Cruciate Ligament Injuries
What are they?
The cruciate ligaments are two fibrous bands that cross over each other inside the knee joint. They function to allow the knee to flex and extend whilst stopping the adjacent bones from sliding apart as weight bearing occurs. Humans have a very similar set up and cruciate ligament rupture is a common knee injury of athletes. Once a cruciate ligament is torn the joint becomes unstable and painful: the pet will present with varying degree of lameness.
How does the injury occur?
Classically cruciate injuries are caused by a sudden twisting motion. This is seen commonly in people and in dogs especially when they run or jump with a sudden change in direction. It is generally the anterior (front) ligament that is torn.
There are a number of factors that make it more likely that rupture of the anterior cruciate ligament will occur. These factors are
- Genetic predisposition where there is abnormal conformation of the back legs such that there is constant abnormal forces acting on the joint. This is increasing common in large breed dogs over about 15 to 25 kg.
- Obesity greatly increases the risk of rupture
- Old age with osteoarthritis causing chronic damage to the ligaments.
- The history gives us a lot of information from how and when an injury occurred to any previous episodes of lameness.
- The physical examination will often confirm our suspicion as the animal is often very lame (toe touching) and when we examine the leg we will be able to demonstrate that there is laxity in the joint. The laxity we are looking for is called an anterior drawer sign as it demonstrates that the Anterior ligament has ruptured.
- Some pets will not allow this to be done awake due to pain. We will generally anaesthetise those pets to conform the diagnosis. At that stage radiographs are taken to rule out other problems and allow us to assess for preexisting arthritis.
- At times it is not possible to show that the anterior ligament has been torn due to scar tissue around the joint – in those dogs once we have ruled out other problems then we would proceed to surgery to explore the joint.
- Inside the knee joint are pieces of cartilage called menisci. At times these cartilages are also damaged when the cruciate ligaments rupture. They are inspected at the time of surgery and are removed if damaged.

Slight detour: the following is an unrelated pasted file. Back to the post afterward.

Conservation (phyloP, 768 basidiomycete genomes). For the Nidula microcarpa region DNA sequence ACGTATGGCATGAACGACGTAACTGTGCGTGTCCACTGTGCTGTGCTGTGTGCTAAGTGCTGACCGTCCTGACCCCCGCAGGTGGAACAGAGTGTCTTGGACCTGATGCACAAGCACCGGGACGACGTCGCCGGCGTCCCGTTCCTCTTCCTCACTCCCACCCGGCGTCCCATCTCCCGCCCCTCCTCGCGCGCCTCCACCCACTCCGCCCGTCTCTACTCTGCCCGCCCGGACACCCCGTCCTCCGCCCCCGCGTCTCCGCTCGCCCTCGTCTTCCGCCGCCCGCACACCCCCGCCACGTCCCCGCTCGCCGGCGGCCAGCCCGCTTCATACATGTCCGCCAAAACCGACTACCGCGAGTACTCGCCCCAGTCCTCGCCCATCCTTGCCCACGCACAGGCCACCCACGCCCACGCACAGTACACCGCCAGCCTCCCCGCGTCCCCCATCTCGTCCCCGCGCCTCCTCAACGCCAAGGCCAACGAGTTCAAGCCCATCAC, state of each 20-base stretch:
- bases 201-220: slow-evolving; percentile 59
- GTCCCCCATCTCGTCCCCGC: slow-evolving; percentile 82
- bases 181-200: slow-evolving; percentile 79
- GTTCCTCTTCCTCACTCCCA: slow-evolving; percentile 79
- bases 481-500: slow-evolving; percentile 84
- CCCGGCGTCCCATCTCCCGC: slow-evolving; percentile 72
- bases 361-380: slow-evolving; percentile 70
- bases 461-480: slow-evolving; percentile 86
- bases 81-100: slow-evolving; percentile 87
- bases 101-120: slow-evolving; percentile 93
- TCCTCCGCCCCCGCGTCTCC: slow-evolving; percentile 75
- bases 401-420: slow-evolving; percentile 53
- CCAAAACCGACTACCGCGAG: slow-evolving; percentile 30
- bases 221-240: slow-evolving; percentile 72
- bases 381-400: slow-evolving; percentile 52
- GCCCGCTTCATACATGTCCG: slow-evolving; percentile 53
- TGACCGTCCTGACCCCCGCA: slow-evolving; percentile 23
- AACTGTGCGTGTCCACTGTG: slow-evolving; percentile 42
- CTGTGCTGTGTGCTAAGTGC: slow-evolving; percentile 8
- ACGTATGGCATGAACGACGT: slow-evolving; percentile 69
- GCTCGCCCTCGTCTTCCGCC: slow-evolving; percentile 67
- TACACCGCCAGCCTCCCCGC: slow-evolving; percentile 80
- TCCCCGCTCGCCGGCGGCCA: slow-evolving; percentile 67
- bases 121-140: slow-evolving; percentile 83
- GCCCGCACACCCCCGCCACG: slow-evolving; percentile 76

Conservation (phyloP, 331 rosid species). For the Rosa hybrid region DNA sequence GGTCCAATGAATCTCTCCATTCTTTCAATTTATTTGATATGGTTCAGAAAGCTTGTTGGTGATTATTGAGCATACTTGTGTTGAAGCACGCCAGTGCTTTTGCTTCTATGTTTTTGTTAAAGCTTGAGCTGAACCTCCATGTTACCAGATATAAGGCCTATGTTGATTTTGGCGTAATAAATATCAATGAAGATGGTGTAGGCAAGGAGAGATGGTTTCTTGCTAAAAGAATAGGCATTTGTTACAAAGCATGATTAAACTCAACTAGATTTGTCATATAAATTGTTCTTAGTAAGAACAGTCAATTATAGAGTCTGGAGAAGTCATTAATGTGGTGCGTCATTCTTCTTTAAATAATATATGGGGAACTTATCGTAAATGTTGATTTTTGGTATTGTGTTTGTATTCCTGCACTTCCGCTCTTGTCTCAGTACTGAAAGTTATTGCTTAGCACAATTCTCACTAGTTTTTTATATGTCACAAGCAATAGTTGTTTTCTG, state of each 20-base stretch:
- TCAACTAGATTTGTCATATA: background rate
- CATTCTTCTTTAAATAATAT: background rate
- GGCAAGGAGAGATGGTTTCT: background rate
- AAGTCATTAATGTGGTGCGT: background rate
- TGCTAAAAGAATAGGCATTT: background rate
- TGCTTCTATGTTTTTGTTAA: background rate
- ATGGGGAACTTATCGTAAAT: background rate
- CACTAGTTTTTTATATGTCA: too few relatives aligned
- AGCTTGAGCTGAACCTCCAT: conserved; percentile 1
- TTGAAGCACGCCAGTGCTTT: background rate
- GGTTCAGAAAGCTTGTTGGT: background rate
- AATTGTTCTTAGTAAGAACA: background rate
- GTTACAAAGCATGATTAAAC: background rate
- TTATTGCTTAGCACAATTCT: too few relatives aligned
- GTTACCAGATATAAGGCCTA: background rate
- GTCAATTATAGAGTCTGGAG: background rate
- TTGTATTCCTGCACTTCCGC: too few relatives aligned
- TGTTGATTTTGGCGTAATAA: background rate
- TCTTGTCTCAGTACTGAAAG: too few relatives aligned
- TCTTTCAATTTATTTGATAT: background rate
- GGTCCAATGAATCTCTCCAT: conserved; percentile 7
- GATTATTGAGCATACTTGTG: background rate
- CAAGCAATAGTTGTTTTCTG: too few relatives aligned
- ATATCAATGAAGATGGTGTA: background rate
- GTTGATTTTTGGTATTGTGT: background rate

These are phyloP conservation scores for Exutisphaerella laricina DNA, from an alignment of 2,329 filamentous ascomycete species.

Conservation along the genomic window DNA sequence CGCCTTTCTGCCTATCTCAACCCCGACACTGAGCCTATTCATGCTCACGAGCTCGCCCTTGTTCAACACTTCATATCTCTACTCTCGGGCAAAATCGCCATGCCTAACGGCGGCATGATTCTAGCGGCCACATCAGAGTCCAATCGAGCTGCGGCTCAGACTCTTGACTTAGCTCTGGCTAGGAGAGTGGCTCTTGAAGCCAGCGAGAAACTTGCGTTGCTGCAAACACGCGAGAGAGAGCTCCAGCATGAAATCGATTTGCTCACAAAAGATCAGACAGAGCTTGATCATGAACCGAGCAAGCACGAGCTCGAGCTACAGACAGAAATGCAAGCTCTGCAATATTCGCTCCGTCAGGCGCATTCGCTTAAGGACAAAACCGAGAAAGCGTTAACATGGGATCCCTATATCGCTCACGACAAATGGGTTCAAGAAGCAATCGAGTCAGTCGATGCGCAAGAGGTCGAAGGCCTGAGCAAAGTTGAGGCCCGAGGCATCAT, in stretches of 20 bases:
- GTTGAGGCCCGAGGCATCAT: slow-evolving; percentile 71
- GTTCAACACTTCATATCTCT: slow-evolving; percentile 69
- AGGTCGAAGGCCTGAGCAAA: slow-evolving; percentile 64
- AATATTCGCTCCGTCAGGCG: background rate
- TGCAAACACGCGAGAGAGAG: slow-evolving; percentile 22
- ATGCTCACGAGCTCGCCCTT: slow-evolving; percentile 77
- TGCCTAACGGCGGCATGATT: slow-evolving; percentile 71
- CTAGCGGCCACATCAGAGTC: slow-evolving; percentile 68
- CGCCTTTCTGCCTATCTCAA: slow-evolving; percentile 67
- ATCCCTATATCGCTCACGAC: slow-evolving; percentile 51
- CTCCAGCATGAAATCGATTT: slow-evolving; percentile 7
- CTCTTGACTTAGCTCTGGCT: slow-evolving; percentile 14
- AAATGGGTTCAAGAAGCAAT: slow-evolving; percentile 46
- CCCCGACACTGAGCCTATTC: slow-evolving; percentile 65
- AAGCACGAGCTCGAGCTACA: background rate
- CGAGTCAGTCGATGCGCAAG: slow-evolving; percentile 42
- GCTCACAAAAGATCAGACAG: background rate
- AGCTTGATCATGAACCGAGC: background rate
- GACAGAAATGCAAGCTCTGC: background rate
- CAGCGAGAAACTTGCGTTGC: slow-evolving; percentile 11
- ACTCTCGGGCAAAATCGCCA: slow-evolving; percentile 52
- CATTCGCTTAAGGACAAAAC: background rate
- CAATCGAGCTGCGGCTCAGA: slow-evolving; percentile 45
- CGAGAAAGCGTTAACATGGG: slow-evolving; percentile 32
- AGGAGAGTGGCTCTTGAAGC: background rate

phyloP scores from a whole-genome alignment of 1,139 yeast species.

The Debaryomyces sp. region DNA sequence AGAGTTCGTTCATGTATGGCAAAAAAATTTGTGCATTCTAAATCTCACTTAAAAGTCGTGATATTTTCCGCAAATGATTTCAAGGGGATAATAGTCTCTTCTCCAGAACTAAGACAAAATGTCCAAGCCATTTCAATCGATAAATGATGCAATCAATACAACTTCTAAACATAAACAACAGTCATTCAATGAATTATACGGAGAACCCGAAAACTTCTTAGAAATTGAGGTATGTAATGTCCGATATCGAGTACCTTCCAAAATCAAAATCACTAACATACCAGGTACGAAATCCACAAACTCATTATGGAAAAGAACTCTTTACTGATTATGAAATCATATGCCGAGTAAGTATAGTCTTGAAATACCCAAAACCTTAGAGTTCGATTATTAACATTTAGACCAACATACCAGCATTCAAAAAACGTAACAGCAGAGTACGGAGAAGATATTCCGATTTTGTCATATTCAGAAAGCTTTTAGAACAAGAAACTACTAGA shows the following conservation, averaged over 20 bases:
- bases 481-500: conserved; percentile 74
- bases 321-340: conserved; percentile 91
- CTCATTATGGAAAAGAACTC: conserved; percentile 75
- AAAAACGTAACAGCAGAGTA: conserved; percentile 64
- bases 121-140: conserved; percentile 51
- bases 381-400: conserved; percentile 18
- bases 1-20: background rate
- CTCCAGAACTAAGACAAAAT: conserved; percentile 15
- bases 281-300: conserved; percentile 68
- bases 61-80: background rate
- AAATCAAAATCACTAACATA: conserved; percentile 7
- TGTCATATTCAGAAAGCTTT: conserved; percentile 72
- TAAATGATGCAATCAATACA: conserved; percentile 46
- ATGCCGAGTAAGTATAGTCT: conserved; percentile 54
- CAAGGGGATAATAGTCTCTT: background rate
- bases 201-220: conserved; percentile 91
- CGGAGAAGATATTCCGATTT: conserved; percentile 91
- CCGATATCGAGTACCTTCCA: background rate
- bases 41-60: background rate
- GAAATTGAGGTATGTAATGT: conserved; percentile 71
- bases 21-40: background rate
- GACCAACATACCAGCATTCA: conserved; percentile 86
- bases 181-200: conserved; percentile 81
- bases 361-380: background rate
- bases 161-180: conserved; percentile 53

Is it a surgical problem?
Generally the answer is yes. In very small dogs under about 5 to 8 kg you may find that the animal copes without surgery. Most small dogs will end up needing surgery. All larger dogs should go straight to surgery.
The standard surgery we perform is to repair the damage by placing artificial surgical material to mimic the ligament out side the joint. During surgery the joint is opened to allow us to clean out the damaged material. This is the time we check the menisci for damage. They are removed if this is found as they can cause on going pain.
In dogs over about 15 to 20 kg we offer referral to the specialist surgeons as the external tie technique is often not able to withstand the forces generated within the joints. These forces can lead to tearing of the implant. The surgeons in these bigger dogs will change the weight bearing angles on the knee joint to reduce these forces on the repairs. This advanced surgery is called a Tibial Plate Leveling Osteotomy (TPLO) and should only be done by registered specialists. This specialist surgery is not for every one due to the cost – we have very good success with the standard surgery on these bigger dogs if a referral is not possible.
What happens after surgery?
Our standard recommendation post cruciate surgery is
- Strict rest for 8 to 12 weeks – over this time there will be a slow return to walking. We assess the pet regularly over this time period.
- Never run your dog again and do not throw balls etc for them.
- Start using Cartrophen as recommended by your vet.
- Feed Eukanuba Joint Mobility diet (correct level Fatty Acid levels and also glucosamine) for life.
- Keep your dog trim, mobile and healthy. Use pain killer/antinflammatory medications as prescribed by your veterinarian.
Can the same injury happen to the other knee?
The simple answer is – Yes. The other knee joint will suffer an anterior cruciate rupture in about 60% of dogs. Occasionally an animal will present with both knees having just had the anterior cruciate ligaments rupture – these dogs present as if they can not walk. Surgery is need regardless of the size dog.